Spectrum Challenge

The call for spectrum challenge submissions is now closed. You can visit our Spectrum Challenge Program page http://dyspan2017.ieee-dyspan.org/program/spectrum-challenge-program to see a list of accepted participants.



The increase of heterogeneous networks requires novel techniques to learn and adapt to dynamic situations. The previous IEEE DySPAN focused on creating a highly spectral efficient radio without interfering with existing wireless technologies in the same frequency band. Inspired by the success of the previous challenge, we are moving on with an evolution of that challenge. This year, there is more focus on the learning and dynamic situational awareness. Can you make a really smart radio that knows perfectly in which situation it is, and adapt?

The IEEE DySPAN 2017 Spectrum Sharing Challenge is a competition designed to demonstrate a radio protocol that can achieve high spectral efficiency in a dynamic environment. The challenge will be setup as a competition between your radio protocol and a given opponent’s transmitter and receiver in an open-air conference environment in the 3190-3200 MHz band. Transmitter and receiver information from a known primary user will be logged into a database, allowing you to tune the sharing performance or your radio protocol. Participants can be experts on hardware, MIMO or beamforming solutions, novel waveforms, channel hopping MAC protocols, self-organizing networks or cognitive radio and networking in general. The only given is directions for accessing the database to obtain performance measurements and legacy receiver performance feedback. Different from last year, we will also have a PU receiver with multiple locations, so that non-adaptive beamforming is not going to be very useful any more.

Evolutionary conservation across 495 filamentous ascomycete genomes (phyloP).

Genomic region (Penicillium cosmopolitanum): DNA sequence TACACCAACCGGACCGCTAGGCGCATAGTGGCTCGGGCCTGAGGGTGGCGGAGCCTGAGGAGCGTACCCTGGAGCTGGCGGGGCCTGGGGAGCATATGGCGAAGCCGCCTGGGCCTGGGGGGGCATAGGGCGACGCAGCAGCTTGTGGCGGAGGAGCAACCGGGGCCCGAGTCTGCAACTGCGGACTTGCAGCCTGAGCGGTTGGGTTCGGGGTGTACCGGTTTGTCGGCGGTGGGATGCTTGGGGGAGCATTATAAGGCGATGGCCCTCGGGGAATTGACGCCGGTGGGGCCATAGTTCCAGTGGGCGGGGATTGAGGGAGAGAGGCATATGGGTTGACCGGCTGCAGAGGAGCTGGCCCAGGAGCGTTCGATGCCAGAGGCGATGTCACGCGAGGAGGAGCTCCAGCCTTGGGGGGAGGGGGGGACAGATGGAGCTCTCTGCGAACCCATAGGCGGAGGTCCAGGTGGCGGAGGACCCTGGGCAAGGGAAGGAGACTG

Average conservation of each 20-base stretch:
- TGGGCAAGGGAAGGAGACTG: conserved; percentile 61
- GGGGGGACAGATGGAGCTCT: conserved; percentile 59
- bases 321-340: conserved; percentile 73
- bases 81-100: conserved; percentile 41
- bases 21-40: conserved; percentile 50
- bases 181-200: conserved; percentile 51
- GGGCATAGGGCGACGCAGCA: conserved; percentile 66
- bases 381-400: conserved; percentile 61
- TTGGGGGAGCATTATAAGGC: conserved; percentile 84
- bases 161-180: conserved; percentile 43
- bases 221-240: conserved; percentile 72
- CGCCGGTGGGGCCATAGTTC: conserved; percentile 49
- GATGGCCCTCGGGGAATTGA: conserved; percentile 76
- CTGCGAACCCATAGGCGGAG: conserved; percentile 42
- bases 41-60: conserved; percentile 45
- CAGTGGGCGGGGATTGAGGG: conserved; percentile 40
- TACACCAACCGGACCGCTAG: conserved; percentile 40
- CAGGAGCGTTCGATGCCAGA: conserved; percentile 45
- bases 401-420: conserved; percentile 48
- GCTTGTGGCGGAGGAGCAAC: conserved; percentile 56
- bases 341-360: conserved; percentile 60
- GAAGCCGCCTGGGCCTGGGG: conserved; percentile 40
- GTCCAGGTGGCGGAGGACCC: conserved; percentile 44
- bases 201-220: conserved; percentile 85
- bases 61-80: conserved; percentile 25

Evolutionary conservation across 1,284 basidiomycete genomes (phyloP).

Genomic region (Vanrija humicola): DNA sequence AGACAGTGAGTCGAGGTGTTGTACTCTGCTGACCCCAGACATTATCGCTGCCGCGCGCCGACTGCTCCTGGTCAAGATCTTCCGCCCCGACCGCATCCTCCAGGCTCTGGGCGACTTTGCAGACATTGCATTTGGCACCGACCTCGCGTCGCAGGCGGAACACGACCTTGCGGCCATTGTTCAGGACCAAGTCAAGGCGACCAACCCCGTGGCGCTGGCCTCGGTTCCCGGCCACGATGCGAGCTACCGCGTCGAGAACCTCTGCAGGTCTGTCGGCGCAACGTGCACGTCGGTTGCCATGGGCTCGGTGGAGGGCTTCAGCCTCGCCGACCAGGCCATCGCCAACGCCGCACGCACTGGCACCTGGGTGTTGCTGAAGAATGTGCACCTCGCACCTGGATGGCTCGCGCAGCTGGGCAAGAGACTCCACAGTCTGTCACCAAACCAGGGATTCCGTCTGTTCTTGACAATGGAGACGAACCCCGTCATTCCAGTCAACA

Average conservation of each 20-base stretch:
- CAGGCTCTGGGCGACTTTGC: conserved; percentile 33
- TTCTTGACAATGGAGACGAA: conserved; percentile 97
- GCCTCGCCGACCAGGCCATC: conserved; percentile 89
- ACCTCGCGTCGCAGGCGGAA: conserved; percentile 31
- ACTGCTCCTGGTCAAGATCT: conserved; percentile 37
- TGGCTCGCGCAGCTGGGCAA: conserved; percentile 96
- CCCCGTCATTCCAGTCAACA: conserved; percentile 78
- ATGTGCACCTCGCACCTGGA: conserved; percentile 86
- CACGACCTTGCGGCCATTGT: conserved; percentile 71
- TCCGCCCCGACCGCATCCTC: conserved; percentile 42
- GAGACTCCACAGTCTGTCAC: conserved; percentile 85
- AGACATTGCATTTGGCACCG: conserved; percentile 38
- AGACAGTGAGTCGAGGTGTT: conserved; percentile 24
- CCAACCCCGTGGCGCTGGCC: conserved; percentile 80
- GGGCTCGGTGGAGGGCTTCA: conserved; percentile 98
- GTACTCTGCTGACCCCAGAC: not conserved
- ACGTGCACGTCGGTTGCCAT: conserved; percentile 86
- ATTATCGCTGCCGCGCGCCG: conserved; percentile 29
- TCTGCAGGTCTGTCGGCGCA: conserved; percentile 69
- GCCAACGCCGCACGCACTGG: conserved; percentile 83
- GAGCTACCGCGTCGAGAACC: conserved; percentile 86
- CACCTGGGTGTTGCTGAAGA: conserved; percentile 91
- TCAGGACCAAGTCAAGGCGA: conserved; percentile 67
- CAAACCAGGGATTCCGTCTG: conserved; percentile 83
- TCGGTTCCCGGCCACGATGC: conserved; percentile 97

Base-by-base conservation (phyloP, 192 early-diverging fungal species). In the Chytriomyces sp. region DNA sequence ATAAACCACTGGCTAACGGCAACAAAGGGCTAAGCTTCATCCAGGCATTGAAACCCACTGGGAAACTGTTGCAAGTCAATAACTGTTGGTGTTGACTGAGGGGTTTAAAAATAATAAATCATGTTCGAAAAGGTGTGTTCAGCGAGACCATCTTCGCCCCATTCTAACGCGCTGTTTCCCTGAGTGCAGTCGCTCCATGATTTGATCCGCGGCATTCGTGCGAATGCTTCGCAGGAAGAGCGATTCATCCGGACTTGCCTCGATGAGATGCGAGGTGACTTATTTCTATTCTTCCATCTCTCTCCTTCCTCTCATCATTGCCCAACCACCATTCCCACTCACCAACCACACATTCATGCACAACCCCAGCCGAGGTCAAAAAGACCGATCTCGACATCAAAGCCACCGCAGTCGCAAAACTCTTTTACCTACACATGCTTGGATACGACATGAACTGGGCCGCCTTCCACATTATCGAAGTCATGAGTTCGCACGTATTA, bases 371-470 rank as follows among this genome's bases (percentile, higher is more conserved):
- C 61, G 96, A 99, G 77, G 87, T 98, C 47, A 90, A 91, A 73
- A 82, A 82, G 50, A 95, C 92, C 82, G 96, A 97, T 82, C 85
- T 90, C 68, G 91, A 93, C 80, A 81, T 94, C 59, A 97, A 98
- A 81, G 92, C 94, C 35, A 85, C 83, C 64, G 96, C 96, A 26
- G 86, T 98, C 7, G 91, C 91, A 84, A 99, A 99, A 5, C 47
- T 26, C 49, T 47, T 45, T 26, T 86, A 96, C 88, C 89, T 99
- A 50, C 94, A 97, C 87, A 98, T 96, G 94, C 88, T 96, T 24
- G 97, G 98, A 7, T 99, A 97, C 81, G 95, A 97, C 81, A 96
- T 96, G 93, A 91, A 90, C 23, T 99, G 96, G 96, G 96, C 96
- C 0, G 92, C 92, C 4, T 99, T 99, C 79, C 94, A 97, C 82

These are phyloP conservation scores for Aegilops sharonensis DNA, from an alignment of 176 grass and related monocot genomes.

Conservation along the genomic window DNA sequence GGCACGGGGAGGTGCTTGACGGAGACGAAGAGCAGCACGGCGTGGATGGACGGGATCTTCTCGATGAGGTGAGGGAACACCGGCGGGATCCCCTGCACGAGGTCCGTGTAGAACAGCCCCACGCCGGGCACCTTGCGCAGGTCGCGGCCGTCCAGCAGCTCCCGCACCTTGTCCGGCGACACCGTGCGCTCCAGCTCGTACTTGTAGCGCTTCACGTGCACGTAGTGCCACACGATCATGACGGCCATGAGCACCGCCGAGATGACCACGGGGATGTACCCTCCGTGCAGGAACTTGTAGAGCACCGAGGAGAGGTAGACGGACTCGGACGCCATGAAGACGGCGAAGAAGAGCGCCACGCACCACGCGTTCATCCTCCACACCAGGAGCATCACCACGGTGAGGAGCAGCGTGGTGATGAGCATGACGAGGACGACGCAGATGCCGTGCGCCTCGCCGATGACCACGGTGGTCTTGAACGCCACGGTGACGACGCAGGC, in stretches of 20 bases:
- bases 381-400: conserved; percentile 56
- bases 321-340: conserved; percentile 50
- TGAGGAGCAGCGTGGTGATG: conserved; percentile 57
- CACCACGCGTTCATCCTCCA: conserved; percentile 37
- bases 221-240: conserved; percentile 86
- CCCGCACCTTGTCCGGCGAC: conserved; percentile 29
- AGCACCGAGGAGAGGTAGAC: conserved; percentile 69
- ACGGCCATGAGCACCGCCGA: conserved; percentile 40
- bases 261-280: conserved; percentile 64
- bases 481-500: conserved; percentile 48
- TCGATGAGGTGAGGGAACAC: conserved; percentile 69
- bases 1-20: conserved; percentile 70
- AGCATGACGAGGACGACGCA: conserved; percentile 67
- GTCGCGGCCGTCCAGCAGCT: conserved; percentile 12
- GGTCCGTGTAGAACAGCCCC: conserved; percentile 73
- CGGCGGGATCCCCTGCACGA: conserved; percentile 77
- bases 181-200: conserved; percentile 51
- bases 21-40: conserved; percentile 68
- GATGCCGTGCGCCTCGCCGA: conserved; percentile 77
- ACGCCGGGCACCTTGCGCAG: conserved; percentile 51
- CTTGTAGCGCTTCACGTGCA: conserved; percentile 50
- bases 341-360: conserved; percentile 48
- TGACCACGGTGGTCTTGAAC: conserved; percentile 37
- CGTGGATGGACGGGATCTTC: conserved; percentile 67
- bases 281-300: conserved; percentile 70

Eligibility and Application

The challenge is open to any academic institution, business or individual entity. An applicant may be an individual, or representing an institution. Only one application per team should be submitted, and only one application per legal entity will be accepted for the challenge. The person identified as team leader should have a master degree. Individuals may be members of only one team.

Participation and awards